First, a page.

June 13, 2018
Last week I mentioned the Federation of Canadian Municipalities (FCM) but gave you little information about the nature of the thing. Canada is a big country and we have a big government in Ottawa that can become preoccupied with its own agendas and forget that we, out here in the hinterland, may hold differing but legitimate agendas. That’s not all bad. Sometimes it is very good. The fact of the matter is, municipalities do get enormous benefits from the senior governments that include economic stability, social security, protection, international recognition, and many others. During the last couple of years Chetwynd has received millions in grants for various capital projects that have made our lives better, safer, even easier in many ways.
Occasionally it does happen that our ideas of what is best for us don’t cleanly mesh with senior government policies and priorities. In these cases it is good to have a nation-spanning organization with close connections to Ottawa that may take up our cause and run with it.
During the first ten years of my connection with Chetwynd’s municipal government the mayor attended all the annual FCM conventions. Twice during my term as Mayor a Councillor was delegated to attended. The 2018 event was my first.
One might be tempted to argue that as a small community we should leave the work to the mighty ones. After all, what influence can we have among so many so much larger? That’s really a cop-out position. Every delegate gets one vote. My vote representing the District of Chetwynd carries as much weight as the vote of any other delegate. My voice representing the District of Chetwynd can be as persuasive as any other voice. On the floor of the convention hall we all have voice and vote.
Incidentally, a Councillor from the City of Fort St. John, Gord Klassen, was elected Vice President of FCM for the next year (each office is for a one-year term). This election gives North East British Columbia a strong voice and vote at the executive table and that is not to be taken lightly.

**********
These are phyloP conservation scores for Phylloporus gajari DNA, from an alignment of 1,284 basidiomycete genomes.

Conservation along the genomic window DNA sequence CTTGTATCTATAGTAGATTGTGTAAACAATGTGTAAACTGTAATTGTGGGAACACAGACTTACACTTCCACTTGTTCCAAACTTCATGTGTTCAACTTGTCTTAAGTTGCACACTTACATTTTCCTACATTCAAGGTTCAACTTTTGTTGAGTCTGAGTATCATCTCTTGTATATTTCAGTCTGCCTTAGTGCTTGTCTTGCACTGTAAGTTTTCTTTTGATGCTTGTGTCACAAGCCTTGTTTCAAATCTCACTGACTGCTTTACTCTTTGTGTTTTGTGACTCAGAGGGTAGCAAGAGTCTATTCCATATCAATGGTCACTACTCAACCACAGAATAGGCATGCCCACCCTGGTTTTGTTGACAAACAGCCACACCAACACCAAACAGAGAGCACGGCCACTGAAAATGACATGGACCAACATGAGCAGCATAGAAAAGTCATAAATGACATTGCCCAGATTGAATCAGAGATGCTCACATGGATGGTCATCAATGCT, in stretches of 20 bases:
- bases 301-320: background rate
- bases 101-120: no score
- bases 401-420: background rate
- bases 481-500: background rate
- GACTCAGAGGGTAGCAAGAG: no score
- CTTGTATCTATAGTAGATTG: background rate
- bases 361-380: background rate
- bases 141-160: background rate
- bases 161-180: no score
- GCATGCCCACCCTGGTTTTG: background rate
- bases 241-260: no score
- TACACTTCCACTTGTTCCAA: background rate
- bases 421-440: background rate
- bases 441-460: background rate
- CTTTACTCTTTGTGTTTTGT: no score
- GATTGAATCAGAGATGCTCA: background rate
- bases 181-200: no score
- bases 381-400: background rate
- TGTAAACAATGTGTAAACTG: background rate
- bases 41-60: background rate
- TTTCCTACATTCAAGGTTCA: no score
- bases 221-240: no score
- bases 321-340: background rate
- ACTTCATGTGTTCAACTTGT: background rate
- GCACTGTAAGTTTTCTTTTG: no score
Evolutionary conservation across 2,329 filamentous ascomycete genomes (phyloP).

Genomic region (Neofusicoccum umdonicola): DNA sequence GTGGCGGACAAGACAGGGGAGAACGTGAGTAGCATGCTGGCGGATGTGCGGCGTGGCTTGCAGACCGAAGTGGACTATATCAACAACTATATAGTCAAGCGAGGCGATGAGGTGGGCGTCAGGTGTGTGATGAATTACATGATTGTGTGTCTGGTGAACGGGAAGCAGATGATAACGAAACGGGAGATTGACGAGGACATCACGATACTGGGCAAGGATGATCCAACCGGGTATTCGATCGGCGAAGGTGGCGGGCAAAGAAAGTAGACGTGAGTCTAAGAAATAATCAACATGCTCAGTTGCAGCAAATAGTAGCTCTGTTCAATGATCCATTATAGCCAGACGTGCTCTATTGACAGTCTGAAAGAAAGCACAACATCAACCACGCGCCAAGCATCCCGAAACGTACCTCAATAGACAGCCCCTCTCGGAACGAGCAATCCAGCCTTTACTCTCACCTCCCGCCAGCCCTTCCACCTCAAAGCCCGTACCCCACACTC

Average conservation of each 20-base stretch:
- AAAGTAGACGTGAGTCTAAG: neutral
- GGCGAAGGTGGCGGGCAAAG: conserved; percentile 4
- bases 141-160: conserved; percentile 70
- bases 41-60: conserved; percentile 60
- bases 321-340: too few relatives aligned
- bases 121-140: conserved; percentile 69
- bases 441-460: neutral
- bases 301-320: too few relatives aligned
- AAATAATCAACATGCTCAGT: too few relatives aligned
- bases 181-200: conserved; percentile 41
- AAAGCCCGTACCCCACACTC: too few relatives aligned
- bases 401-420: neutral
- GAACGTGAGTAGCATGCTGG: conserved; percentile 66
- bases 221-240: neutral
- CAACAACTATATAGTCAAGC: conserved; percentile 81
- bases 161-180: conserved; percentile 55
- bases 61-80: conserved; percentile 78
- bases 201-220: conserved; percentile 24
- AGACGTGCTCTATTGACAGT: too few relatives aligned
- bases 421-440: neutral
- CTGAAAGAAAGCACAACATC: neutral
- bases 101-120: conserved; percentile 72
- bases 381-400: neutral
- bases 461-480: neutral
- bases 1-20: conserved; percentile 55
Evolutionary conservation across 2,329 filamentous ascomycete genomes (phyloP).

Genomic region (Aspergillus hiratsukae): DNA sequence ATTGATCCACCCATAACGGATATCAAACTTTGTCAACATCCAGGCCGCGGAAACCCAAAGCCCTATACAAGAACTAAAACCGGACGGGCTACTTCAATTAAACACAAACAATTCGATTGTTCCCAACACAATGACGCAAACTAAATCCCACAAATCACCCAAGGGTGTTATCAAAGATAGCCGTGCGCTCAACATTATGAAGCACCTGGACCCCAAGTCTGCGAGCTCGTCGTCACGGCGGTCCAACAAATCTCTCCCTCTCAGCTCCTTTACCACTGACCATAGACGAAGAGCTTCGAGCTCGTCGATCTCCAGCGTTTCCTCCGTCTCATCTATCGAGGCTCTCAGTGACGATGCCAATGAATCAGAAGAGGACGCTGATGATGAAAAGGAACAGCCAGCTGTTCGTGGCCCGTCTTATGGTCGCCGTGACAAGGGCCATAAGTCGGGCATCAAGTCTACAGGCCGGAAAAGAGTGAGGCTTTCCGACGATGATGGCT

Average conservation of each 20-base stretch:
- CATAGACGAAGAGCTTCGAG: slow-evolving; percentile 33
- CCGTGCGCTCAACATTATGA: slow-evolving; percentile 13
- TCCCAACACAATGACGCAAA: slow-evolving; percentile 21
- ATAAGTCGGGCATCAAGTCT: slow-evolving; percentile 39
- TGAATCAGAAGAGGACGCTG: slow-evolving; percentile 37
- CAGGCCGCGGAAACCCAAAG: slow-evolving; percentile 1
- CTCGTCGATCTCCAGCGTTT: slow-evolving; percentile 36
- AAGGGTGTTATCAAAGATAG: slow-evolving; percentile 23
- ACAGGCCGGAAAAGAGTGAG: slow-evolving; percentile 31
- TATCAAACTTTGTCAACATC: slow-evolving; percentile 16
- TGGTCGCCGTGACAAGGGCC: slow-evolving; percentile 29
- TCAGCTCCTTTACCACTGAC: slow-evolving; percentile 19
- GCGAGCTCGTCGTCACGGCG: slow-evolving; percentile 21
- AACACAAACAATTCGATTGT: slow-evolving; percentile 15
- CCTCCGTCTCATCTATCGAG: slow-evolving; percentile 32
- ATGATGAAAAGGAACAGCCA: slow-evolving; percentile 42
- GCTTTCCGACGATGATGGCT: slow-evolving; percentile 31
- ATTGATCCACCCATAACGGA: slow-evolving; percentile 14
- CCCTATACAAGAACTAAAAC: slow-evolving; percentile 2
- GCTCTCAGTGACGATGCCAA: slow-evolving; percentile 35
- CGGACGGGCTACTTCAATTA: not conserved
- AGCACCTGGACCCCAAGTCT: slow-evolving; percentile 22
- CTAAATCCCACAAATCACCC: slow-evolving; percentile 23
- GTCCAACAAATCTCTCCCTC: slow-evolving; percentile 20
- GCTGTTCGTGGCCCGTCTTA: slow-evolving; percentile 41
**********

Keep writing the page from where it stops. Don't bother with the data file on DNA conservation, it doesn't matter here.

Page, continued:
There are always significant issues on the executive agenda for discussion and solution over the coming year. High on the priority list in the months ahead will be the cannabis legalization unknowns. All we know at the present is that the answers are not at all clear. FCM will be a huge asset as we work through the questions at a local level.
Across Canada rural resourcefulness is always challenged by the bigness of our country and the strong and persistent voices of special interest groups. Caribou Recovery is not a problem that we face alone in the Peace and it was most encouraging to encounter many delegates to the convention from across the nation who will support one another as we work through this potential crisis. FCM was a big player in bringing us together in effective partnership.
Every moment counts in the effort to secure our communities’, social, and economic futures and we can expect further delegations to Victoria and Ottawa in community partnerships and in collaboration with industry as we present our case to Government.
One item I haven’t mentioned in recent weeks, preoccupied as I have been with Caribou Recovery, is the progressive work on the new Chetwynd public library. One of the events at FCM was titled “Let them build it and they will come; exploring the Halifax Central Library.” It is a magnificent production. Of course, Halifax is one of Canada’s larger cities, a major international sea port, and an important cultural centre so one would expect a public library to complement its environment. Naturally.
As the soul of the community, Chetwynd’s new public library will be a leader and not a follower as we collectively seek the literary, intellectual, and creative future of our home town. Chetwynd has talent. We’ve seen it in sport, in education, in industry, in music, in writing, and in soul. When the referendum is presented, please throw your support behind the effort to replace our present very inadequate, but innovative, influential, and fully utilized library with a facility that represents our hopes, plans, and goals for the coming generations of talent.
Oh, by the way, “as we come (naked), so we go; we can take nothing from our toil to carry in our hands” (another 3000+ year old wisdom), so let’s use our stuff wisely in the present for the good of our families and our society.
Merlin Nichols, Mayor